Mailman started as Maureen Prescott in Paper Planes, released 15 January 2015. She then appeared as Mayor Lake in Oddball and the voice of Blinky Bill's mother in Blinky Bill the Movie.

Personal life[edit]

Mailman's partner is advertising executive Matthew Coonan. They have two sons, Henry and Oliver.[15] Deborah has four siblings.


Year Film Role Notes
1998 Radiance Nona
2000 The Third Note Tina Short film
2000 The Monkey's Mask Lou
2001–05 The Secret Life of Us Kelly Lewis / Narrator TV series (Seasons 1–4, Episodes 1–86)
2002 Rabbit-Proof Fence Mavis
2006 The Book of Revelation Julie
2009 Bran Nue Dae Roxanne
2010– Offspring Cherie Butterfield TV series
2012 Mental Sandra
2012 The Sapphires Gail McCrae
2012 Mabo Bonita
2012 Redfern Now Lorraine TV series (Episode 3: Raymond)
(Episode 7:Where the Heart Is)
2013 The Darkside
2015 Paper Planes Maureen
2015 Oddball Mayor Lake
2015 Redfern Now: Promise Me Lorraine TV movie
2015 Blinky Bill the Movie Blinky's mum Voice
2016 Tomorrow When the War Began Kath Mackenzie TV series
2016 Cleverman Aunty Linda TV series
2016 Black Comedy Guest Cast TV series
2016 Wolf Creek Bernadette TV series

Awards and nominations[edit]

Mailman's plaque at the Australian Film Walk of Fame, Ritz Cinema, Randwick, Sydney

AACTA Awards[edit]

Year Category Film Result
1998 Best Leading Movie Actress Radiance Won
2003 Best Leading TV Actress The Secret Life Of Us Won
2010 Best Supporting Movie Actress Bran Nue Dae Won
Best Supporting TV Actress Offspring Won
2013 Best Leading Movie Actress The Sapphires Won
Best Supporting Movie Actress Mental Nominated
2016 Paper Planes Nominated
Best Leading TV Actress Redfern Now Nominated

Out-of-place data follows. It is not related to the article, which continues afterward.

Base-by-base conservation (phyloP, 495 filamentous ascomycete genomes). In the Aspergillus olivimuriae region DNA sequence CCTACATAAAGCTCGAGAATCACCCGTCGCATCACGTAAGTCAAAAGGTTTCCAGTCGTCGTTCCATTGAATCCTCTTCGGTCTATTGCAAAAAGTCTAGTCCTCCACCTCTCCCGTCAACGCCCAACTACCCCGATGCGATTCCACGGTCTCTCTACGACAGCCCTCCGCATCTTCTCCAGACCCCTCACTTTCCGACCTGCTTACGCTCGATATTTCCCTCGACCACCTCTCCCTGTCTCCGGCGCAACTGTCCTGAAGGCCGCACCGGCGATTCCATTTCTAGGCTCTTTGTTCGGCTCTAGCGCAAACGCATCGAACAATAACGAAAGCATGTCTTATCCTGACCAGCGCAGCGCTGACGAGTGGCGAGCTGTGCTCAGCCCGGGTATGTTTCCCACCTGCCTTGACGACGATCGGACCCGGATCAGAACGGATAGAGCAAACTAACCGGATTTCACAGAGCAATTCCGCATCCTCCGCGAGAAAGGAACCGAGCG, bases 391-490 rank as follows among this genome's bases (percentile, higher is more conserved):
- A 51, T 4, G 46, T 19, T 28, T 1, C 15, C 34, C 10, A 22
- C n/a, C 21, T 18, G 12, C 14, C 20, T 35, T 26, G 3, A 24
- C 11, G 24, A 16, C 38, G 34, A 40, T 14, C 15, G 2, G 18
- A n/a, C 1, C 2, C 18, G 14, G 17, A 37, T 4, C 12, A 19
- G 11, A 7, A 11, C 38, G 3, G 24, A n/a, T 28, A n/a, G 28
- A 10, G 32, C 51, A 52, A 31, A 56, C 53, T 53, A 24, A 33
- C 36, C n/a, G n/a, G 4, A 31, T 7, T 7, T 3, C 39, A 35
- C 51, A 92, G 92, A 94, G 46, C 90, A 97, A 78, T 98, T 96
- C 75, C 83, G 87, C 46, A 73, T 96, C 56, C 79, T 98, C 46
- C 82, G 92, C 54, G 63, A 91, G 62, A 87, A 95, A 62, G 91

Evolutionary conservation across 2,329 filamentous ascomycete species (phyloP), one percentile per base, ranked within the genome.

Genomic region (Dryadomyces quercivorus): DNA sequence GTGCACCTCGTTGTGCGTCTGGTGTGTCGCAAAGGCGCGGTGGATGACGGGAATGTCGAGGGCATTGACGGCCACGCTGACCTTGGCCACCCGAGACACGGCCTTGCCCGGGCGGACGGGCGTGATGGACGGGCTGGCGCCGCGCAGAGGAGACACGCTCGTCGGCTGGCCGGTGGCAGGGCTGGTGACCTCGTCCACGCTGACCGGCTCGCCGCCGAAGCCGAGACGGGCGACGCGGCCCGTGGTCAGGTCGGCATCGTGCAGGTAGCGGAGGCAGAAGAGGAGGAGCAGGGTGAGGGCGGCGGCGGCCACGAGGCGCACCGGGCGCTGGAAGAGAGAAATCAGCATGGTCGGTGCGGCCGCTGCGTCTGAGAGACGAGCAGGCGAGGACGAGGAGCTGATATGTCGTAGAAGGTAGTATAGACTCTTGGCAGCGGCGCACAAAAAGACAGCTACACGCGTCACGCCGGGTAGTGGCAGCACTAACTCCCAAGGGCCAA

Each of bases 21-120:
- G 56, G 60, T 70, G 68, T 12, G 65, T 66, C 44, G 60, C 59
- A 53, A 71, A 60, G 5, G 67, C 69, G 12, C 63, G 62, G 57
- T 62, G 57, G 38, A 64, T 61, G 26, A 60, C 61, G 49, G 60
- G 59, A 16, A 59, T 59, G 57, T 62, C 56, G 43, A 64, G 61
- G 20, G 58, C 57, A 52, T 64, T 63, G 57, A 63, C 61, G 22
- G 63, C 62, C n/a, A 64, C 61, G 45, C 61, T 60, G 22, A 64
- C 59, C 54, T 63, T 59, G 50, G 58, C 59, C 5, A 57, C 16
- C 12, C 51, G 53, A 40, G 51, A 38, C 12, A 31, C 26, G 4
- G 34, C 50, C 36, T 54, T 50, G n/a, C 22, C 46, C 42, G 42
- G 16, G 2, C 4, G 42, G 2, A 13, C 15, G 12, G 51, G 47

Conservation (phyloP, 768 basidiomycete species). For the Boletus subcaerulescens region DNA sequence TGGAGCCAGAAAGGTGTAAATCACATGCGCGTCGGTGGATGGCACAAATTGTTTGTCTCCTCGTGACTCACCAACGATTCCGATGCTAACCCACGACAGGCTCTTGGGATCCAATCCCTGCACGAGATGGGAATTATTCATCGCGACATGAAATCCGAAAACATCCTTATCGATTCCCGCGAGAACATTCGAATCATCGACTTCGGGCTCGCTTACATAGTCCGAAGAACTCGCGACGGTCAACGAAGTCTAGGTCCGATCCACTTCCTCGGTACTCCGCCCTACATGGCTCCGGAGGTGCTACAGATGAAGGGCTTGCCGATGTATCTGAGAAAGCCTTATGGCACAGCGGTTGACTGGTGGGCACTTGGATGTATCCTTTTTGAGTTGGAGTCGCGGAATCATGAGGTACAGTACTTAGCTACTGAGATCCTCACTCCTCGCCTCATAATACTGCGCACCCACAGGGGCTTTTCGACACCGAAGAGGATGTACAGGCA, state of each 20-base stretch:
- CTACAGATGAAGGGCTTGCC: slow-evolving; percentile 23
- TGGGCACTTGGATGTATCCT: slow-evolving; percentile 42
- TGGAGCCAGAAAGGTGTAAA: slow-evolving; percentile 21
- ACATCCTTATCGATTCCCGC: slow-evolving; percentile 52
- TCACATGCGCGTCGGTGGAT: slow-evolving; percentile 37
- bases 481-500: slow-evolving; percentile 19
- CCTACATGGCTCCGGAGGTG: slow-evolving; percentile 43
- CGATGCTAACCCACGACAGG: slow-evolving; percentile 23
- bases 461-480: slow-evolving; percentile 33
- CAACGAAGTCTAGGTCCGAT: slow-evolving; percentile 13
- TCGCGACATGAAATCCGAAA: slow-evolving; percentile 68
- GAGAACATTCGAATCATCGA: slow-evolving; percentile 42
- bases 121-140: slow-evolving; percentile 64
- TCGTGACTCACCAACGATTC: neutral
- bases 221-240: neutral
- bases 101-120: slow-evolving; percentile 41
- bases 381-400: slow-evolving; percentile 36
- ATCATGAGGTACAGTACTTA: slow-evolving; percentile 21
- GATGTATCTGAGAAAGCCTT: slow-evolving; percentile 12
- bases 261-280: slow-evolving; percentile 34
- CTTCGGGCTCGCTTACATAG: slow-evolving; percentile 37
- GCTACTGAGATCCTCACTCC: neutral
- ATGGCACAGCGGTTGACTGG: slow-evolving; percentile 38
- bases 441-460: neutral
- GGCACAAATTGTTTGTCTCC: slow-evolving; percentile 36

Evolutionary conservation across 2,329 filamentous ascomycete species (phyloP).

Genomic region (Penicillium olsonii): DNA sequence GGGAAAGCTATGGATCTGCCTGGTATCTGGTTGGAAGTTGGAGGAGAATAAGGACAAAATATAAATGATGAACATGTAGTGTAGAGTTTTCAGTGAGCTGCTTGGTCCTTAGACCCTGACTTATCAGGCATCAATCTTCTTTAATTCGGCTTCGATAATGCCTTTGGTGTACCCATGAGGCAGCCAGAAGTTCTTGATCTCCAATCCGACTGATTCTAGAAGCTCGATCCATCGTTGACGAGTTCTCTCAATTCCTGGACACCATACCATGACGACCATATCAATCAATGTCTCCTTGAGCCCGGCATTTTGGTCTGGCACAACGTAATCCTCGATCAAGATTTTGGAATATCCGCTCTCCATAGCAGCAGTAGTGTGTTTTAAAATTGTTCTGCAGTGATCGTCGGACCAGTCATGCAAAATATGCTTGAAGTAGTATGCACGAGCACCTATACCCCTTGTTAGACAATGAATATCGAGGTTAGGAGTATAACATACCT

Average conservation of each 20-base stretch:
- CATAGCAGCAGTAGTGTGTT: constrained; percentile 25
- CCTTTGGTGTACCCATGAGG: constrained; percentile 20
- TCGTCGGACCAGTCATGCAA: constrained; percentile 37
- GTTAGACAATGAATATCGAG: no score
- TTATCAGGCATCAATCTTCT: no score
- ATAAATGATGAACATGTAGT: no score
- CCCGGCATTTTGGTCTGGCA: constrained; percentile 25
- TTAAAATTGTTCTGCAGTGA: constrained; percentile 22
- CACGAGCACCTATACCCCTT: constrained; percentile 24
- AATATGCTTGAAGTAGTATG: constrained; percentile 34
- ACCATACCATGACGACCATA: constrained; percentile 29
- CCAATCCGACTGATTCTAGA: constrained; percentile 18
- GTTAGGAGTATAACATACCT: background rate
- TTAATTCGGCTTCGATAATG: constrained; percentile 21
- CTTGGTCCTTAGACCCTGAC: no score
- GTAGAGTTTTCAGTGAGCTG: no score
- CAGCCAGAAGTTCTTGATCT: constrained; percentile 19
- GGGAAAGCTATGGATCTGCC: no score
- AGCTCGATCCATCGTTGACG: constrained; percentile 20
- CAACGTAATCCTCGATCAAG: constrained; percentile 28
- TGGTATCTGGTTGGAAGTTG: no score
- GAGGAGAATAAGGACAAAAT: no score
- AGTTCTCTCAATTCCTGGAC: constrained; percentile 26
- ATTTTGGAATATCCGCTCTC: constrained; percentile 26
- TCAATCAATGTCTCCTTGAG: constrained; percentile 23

Logie Awards[edit]

Year Category Film Result
2002 Most Outstanding Actress The Secret Life Of Us Won
2003 Nominated
2004 Won
2013 Mabo Won
Most Popular Actress Nominated
2016 Most Outstanding Actress Redfern Now: Promise Me Won

FCCA Awards[edit]

Year Category Film Result
2010 Best Supporting Actress Bran Nue Dae Nominated
2013 Best Actress The Sapphires Nominated

Helpmann Awards[edit]

Year Category Production Result
2003 Best Female Actor in a Play The Seven Stages of Grieving Nominated
2005 Best Female Actor in a Play The Sapphires Nominated
2007 Best Female Actor in a Supporting Role in a Play The Lost Echo Won

Other awards[edit]

Year Category Result
2003 NAIDOC Person of the Year Won
2003 Female Actor of the Year Won


  1. ^ a b Lehmann, Megan (9 November 2013). "Darkside star Deborah Mailman moves amid kindred spirits". The Australian. Retrieved 16 January 2015. 
  2. ^ inspirational-stories/deborah-mailman
  3. ^ AusStage
  4. ^ Bryant, Nick (October 2012). "The Mailman express: An actress on a roll". The Monthly. Retrieved 7 April 2015. 
  5. ^ a b Prior, Sian (11 March 2002). "Smashing through". The Age. Retrieved 7 March 2016. 
  6. ^
  7. ^ Jopson, Debra (15 June 2002). "Look at us now". The Sydney Morning Herald. Retrieved 7 March 2016. 
  8. ^ Dwyer, Michael (26 January 2006). "Home and away". The Age. Retrieved 16 January 2015. 
  9. ^ "The Actors Company's short, fraught life". The Sydney Morning Herald. 7 April 2010. Retrieved 7 March 2016. 
  10. ^ Hawker, Philippa (8 August 2009). "Indigenous film's world premiere introduces some Bran Nue stars". The Age. Retrieved 7 March 2016. 
  11. ^ "Ralph". Retrieved 30 September 2015. 
  12. ^ "Deborah Mailman". Offspring. Network Ten. 6 July 2010. Retrieved 6 August 2010. [dead link]
  13. ^ Knox, David (28 May 2012). "Cameras roll on Redfern Now". TV Tonight. Retrieved 7 April 2015. 
  14. ^ Domjen, Briana (11 January 2015). "Deborah Mailman and Cate Blanchett to co-host the AACTA Awards". The Daily Telegraph. Retrieved 19 January 2015. 
  15. ^ Sunday Herald Sun

External links[edit]